To the extent that the government is a creature of citizens to serve their collective interests, its actors would necessarily have to take a service orientated approach but the reality is that the loose connection between decisions made by state actors and the wishes of the majority creates its own absurdities.
The legislative agenda is rarely controlled by the people rather the executive arms of the state dictate the pace and form of laws that come into existence.
Some of the laws that see the light of day do not serve any legitimate interest but the quest to remain in power for the few who manipulate the systemic and structural fault lines of the political and constitutional order for private benefit.
So much is expected from elected Chief Executives of nation states and yet the incumbents end up training themselves on the job. In few countries where the CEO has remained in power for too long, it is difficult if not impossible for new ideas to find expression.
The voice of the CEO often dominates the political space in a manner that undermines the very reasons why the state is necessary. In many African states, the difference between the state and the private affairs of the ruling elite is the same.
In post-colonial Africa, both state and self-interested market participants seek special market privileges in order to partake in lucrative monopoly rents. The limited revenue base that the state has to work within imposes its own incentives for crafty actors to use the platform for private gain.
Political action in the name of economic nationalism has tended to be a source of distortion in the economy. The role of the state or political action in undermining economic efficiency is a subject that requires its own critical examination. The absence of collection decision-making processes based on mutually agreed and understood rules and institutions in many African states often opens the door for dictatorship.
History has shown that failed entrepreneurs and academics facing personal career challenges have found in the state a vehicle to climb the opportunity ladder.
Political actors and bureaucrats are after all human and do behave as economic agents no different from private actors. Wealth can be accumulated using the state just as the private sector allows economic agents to maximize profits.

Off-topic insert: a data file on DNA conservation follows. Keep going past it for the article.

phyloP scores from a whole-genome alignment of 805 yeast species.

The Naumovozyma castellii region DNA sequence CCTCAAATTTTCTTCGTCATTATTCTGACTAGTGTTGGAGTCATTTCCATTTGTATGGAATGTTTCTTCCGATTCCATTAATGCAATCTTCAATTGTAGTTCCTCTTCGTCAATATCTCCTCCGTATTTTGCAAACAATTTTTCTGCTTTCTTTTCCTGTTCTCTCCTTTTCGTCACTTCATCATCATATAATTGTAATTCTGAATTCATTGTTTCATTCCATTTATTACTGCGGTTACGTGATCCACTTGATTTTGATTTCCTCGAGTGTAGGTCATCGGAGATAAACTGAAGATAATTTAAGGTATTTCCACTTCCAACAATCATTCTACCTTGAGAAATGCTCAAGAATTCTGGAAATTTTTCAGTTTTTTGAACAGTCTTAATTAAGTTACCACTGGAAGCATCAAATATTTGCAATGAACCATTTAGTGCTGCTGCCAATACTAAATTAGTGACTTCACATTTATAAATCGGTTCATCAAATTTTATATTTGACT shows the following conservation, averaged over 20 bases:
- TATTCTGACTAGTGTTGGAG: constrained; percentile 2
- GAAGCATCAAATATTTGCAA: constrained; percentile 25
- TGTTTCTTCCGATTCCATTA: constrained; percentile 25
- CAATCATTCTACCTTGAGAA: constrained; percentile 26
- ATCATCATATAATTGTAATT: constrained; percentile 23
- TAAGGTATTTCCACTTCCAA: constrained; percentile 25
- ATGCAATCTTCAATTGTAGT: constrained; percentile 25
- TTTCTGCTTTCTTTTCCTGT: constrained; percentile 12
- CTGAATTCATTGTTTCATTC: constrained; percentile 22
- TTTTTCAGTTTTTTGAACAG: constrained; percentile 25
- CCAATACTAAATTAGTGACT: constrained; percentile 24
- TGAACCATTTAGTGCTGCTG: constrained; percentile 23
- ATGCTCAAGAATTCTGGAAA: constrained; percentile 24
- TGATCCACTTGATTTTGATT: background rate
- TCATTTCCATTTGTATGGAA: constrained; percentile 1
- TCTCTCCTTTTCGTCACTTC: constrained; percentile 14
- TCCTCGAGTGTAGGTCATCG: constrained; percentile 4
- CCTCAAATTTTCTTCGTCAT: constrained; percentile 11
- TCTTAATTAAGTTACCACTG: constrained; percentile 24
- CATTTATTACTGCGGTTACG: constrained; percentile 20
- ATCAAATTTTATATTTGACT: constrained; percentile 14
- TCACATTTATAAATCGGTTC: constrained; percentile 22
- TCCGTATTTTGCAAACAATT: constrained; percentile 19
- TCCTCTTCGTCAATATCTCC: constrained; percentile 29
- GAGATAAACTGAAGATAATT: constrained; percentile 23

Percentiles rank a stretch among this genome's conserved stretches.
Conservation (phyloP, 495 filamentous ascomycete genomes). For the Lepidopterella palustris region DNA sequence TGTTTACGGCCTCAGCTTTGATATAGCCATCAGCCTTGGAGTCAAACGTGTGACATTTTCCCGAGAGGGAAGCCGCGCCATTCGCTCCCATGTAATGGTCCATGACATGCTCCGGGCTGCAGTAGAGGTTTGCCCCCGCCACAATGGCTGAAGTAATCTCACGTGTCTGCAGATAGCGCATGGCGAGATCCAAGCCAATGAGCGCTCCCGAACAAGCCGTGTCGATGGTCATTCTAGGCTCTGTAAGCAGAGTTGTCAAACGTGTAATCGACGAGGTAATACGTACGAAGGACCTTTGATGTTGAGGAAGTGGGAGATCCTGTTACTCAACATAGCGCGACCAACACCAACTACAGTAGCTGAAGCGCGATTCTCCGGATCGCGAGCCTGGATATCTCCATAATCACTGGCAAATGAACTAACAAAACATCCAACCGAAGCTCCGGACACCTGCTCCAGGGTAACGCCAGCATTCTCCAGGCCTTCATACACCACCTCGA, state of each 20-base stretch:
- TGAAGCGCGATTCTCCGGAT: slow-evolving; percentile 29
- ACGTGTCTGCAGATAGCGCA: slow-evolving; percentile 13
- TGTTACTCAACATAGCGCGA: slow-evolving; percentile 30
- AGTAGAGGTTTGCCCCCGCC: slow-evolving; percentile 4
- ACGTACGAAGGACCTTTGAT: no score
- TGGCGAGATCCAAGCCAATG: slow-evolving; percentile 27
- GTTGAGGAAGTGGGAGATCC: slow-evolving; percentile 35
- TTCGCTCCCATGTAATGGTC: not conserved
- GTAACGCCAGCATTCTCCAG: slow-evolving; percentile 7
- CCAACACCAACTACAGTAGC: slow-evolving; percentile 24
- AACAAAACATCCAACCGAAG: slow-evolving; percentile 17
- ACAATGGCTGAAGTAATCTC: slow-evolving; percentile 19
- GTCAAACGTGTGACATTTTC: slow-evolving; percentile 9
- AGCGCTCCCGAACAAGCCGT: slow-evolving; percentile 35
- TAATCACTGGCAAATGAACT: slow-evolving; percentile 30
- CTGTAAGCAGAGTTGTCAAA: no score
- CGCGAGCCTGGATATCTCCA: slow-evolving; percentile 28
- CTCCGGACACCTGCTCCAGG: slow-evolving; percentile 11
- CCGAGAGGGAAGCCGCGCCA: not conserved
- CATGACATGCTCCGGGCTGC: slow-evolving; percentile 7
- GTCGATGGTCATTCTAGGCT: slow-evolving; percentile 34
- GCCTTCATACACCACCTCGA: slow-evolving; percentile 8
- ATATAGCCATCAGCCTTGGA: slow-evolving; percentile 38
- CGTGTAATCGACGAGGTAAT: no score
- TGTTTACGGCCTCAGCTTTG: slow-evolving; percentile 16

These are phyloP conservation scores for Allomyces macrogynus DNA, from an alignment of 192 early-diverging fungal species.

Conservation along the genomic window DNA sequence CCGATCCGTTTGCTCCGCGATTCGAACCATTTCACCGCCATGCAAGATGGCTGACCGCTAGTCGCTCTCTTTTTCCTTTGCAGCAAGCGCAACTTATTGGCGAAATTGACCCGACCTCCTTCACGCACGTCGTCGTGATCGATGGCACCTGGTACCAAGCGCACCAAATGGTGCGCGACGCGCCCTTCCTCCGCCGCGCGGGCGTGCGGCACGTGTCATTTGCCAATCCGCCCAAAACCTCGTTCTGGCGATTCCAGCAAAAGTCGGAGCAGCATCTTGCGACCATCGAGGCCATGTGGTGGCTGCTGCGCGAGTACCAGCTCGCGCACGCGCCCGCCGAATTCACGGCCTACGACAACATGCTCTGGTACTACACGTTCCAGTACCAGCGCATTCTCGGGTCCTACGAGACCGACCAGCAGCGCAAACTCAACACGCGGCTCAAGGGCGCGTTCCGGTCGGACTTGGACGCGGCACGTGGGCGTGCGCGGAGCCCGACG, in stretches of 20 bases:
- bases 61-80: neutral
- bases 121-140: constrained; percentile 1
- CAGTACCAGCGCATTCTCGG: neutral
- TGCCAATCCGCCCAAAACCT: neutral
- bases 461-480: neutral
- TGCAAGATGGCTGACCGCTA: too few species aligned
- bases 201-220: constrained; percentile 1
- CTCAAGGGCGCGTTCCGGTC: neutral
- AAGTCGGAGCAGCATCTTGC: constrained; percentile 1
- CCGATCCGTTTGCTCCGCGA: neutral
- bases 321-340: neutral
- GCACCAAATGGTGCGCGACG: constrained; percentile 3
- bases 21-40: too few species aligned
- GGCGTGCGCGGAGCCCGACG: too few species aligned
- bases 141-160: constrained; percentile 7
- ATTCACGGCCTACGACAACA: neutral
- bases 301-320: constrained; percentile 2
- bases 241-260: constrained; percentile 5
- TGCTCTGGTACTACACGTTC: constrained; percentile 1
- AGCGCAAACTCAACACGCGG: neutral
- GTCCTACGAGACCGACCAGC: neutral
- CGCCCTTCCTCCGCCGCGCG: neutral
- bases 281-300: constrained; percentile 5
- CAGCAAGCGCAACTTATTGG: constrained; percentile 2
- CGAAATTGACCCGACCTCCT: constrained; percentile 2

It then becomes difficult to trust state actors when evidence exists that it is possible to transform poor political market participants into economically powerful agents using the intermediation of the state.
The rational decision of many African citizens is to be generally ignorant of politics and refuse to actively participate in electoral politics with the effect that the few who participate; end up using the political process to satisfy their own personal needs.
Good governments are a rarity in Africa because the public is rarely able to evaluate public policy proposals effectively and, therefore, it often becomes infeasible to engage in collective action in order to defend fragmented interests.
Lobbying has its own costs and the beneficiaries of the process usually are a minority class of self serving agents.
Citizens often find themselves on the wrong side of the law if they choose to express their interests.
The space for excessive or improper influence on public choices is dominated by those who invest most to influence them and not the people who create political and state actors through voluntary mechanisms.
We often blame political and state actor for the pervasive poverty, inequality and unemployment in Africa yet the blame could lie elsewhere. The post-colonial experience has failed to deliver the promise of a better, prosperous and inclusive dispensation.
Human civilization has failed to produce a reliable system to make political actors accountable for their action. The connection between the state and politics is so strong that whoever controls the apparatus of the state underpinned by a diffused citizenry will invariably use the state to maximise private gain.
It is only when minds come together through conversations that seek to locate the state and its players in the realm of economic theory and behaviour that it will become possible to reduce the propensity to use the state for private benefit.